Good citizenship, common good and state actualisation in a shifting global and regional order

Globalisation — as laymen understood it — proposed the idea that physical borders between states became redundant as the world converged to achieve and maximise mechanisms of global outreach utilising speedy communication — and financial — tools and a flurry of global movement as groups of people travelled across states in pursuit of prosperity and upward mobility.

The political common wisdom that accompanied the era of “globalisation” called for embracing diversity, multi-ethnicity and religiosity through flexible immigration policies and de-escalation of nation-states’ priorities to give eminence to the negotiated and common economic, financial and security interests of emerging global networks of states.

This global order is changing. Nationalism is on the rise again and governments are being elected globally with clear mandates from their voters to put state interests ahead of the interests of those global networks. And in many countries in the world that are heading in that direction, the recalibration and rebalance — although obviously not complete reversal — may actually succeed in achieving socioeconomic and political advantage for those states.

Why so?  

The precursor to the success of countries actively working to regain national control over their policies, a la UK’s Brexit from the EU, is that their action plans are based on “good citisenship”. In other words, citizens are participating actively and voluntarily in political activity with the objective of informing, articulating, consolidating and institutionalising state-level political and economic systems. 

With their own informed and selfless participation, the “good citizens” are lending and bestowing legitimacy and credibility to the state systems they are helping to inform. With this convergence of common interests and effort — focused now within state boundaries — the “common good” takes priority over individual will.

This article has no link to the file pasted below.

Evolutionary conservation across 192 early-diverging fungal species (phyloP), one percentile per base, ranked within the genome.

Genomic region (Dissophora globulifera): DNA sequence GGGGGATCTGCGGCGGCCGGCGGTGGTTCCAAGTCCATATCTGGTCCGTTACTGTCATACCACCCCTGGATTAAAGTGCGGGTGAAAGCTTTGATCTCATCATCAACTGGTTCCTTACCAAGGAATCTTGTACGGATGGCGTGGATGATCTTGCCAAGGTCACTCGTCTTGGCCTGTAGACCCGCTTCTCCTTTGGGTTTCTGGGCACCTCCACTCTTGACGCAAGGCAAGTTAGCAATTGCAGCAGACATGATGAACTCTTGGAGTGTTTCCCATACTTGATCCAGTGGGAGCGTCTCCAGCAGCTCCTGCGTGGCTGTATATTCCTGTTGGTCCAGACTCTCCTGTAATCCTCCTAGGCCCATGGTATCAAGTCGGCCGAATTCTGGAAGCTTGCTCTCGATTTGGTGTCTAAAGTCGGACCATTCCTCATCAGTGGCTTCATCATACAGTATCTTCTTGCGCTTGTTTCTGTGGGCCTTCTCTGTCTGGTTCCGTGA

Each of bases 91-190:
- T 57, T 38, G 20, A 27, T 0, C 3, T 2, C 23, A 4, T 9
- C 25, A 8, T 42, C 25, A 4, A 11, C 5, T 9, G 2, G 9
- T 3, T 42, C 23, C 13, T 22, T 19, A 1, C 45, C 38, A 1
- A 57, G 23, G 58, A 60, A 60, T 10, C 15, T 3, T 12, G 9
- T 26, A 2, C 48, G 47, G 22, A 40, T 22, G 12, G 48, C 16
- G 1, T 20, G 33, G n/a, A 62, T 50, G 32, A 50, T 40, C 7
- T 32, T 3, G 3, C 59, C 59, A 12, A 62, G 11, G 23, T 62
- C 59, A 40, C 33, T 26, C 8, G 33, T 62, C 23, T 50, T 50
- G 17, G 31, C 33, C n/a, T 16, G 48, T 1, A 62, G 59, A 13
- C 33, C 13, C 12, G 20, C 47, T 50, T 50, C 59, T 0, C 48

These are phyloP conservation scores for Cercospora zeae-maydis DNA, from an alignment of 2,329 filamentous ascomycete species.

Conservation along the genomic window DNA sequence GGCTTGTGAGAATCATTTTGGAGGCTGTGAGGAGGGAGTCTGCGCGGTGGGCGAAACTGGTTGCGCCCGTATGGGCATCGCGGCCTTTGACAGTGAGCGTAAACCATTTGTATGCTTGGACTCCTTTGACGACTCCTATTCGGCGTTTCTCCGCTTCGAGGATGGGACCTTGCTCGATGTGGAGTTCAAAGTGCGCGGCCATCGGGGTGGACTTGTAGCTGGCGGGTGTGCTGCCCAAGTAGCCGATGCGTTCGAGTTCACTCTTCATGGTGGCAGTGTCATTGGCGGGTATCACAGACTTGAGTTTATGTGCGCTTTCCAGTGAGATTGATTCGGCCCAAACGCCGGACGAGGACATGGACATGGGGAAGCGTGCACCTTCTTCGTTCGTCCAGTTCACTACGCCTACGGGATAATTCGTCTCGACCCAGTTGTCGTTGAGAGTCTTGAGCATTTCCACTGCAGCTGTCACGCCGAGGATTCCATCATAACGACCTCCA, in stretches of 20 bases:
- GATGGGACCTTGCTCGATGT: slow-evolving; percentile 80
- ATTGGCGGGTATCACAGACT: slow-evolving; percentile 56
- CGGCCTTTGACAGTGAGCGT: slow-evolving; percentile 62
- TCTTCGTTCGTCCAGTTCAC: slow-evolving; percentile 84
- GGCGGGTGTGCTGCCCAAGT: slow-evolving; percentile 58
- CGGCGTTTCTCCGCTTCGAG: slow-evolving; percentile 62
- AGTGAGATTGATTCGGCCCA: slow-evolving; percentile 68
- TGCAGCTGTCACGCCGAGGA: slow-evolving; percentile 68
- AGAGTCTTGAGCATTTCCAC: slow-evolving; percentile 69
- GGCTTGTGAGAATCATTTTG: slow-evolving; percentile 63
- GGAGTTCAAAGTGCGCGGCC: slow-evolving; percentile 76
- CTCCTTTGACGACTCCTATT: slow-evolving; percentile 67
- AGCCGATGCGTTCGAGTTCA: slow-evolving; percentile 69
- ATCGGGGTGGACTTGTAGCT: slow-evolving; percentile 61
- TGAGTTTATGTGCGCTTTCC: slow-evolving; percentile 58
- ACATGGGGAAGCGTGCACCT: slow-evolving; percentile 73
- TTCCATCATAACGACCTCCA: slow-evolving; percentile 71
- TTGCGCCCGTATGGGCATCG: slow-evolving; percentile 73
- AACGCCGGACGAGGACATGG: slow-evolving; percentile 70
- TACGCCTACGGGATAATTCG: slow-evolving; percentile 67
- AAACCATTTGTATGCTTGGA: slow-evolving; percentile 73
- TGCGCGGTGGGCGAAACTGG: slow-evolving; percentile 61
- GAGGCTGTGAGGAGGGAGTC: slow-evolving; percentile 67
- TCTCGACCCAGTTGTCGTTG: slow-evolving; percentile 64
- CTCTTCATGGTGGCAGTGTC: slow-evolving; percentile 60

In contemporary politics — and these concepts to follow are borrowed from definitions available publicly on the idea of “common good” — the importance of the idea is based in moving away from the narrow pursuit of individual self-interest and pointing instead towards the way in which freedom, autonomy and self-government can be realised through the collective participation of individuals as active citizens in the public domain of politics. 

State actualisation — as I have come to refer to the process of the state realising and framing its national objective, identity and priorities into coherent long-term systems and national charters — is dependent primarily on cultivating a “good citizen” and the government partnering with that citizen — in good will and with integrity — in order to achieve the common good. 

And here comes the real question: How can we in Jordan achieve self-reliance, as requested by the government and more importantly as dictated by the turn of global and regional political alliances recently — when these two key ingredients — good citizenship and the opportunity for partnership with the government in our commitment to common good — are at best lacking at the government, political parties, civil society and individual citizens’ levels?

Without being politically naïve and ignoring the fact that political alliances and Machiavellianism are an integral part of how the world conducts political business, we cannot also ignore that Jordan needs to learn to function internally as a state in its own right. It must work towards the common good of the state through its good citizens utilising recognisable institutions for political action.